Last night, the Michigan Student Assembly discussed a resolution that, if passed, would revamp the way community members are allowed to address the assembly.
In the past, the “community concerns” portion of the agenda has been known to take up long stretches of meeting time.
In the last two semesters, MSA meeting agendas were routinely derailed during the community concerns portion of the evening by local activists promoting their side of issues sometimes not directly related to campus affairs.
Michael Benson, chair of the Rules and Elections committee, authored the resolution along with Student General Counsel Jim Brusstar. Benson said there were more problems with the community concerns time last year than this semester.
“When people are coming in speaking to things that MSA has no control over, or that MSA cannot affect, it’s a waste of time,” Benson said.
The resolution would shorten the time allotted to each speaker from five minutes to three minutes.
It would also require speakers to present a valid, unexpired MCard. Those without a University affiliation would be able to apply for time with MSA executives at least two business days in advance.
Benson said the assembly “wants to remain open.” He said the resolution is not intended to discourage community members from coming to speak.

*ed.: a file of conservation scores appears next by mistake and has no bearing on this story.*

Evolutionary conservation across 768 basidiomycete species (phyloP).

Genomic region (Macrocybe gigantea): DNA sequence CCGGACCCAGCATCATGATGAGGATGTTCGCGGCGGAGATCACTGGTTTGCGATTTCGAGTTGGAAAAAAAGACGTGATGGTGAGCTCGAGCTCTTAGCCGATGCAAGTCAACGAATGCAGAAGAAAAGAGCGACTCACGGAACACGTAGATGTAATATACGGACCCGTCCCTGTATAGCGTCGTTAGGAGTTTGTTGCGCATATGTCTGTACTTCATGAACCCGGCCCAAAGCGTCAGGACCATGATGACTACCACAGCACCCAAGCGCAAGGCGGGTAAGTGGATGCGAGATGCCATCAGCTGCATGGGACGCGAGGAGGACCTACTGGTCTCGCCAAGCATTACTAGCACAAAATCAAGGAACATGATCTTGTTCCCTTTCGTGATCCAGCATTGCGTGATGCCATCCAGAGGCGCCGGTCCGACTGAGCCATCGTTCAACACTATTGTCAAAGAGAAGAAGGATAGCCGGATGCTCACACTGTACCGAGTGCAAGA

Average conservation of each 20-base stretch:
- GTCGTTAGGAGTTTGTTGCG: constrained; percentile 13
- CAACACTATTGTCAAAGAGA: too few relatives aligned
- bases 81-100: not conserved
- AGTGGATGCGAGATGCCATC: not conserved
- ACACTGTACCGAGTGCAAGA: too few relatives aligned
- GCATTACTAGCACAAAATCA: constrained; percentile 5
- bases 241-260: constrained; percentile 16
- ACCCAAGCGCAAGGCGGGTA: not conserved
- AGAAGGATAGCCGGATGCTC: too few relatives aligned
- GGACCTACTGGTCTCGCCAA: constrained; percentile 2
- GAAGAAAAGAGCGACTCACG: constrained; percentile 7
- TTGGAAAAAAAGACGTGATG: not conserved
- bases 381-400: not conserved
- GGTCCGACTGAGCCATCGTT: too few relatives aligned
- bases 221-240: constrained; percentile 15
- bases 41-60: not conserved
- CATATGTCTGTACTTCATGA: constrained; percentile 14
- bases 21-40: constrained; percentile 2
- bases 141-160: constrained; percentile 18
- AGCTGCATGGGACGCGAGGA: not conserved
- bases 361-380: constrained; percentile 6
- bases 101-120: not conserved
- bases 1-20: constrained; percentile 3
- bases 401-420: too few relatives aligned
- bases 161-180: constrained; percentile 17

But some representatives are wary of the resolution’s implications.
Public Heath Rep. Hamdan Yousuf expressed concerns over limiting the rights of community members to speak during the general meetings.
“I don’t think any democratic body can say give me your valid, unexpired MCard if you want to speak,” he said. “We don’t need to have all of these crazy rules about who can come in and address us. If someone wants to come in and address us they can. They have the right.”
The proposed change also includes giving priority to people speaking about specific agenda items and shortens the time allotted for guest speakers from 30 minutes to 20 minutes.
Though it was debated tonight, the resolution will be voted on during next week’s meeting.
— Caitlin Huston contributed to this report.